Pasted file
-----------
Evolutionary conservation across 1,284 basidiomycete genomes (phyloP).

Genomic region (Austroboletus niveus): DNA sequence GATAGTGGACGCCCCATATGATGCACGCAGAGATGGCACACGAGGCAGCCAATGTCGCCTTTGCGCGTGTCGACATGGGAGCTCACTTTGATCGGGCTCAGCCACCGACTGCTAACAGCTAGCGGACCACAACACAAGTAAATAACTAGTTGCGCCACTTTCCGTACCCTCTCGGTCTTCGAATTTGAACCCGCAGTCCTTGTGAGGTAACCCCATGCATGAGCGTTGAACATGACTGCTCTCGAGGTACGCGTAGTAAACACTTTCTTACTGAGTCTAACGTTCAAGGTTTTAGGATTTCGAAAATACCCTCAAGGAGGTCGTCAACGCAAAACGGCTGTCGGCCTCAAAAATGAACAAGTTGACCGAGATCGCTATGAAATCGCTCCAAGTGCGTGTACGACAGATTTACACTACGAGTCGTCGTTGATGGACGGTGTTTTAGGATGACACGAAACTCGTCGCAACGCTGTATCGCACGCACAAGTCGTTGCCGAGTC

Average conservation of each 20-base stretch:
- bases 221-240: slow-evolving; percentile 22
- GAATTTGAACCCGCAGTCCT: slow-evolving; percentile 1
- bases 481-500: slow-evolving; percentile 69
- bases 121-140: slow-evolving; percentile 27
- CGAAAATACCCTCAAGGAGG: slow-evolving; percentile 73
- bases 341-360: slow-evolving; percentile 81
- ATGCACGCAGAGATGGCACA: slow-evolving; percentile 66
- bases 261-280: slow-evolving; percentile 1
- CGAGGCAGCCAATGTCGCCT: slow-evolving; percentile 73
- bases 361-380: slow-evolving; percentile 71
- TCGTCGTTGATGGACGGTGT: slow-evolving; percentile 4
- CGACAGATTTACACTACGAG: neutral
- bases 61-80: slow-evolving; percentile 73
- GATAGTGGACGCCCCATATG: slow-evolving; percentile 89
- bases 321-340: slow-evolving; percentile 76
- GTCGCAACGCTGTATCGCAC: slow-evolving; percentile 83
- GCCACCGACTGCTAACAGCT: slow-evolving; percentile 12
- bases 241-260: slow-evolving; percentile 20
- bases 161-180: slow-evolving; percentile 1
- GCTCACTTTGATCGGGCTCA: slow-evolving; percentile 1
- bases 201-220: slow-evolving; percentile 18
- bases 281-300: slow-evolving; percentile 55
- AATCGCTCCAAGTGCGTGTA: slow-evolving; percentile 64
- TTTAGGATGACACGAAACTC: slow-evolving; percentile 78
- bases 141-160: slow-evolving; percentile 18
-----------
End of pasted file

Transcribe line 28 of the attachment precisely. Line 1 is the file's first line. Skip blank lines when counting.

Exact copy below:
- bases 141-160: slow-evolving; percentile 18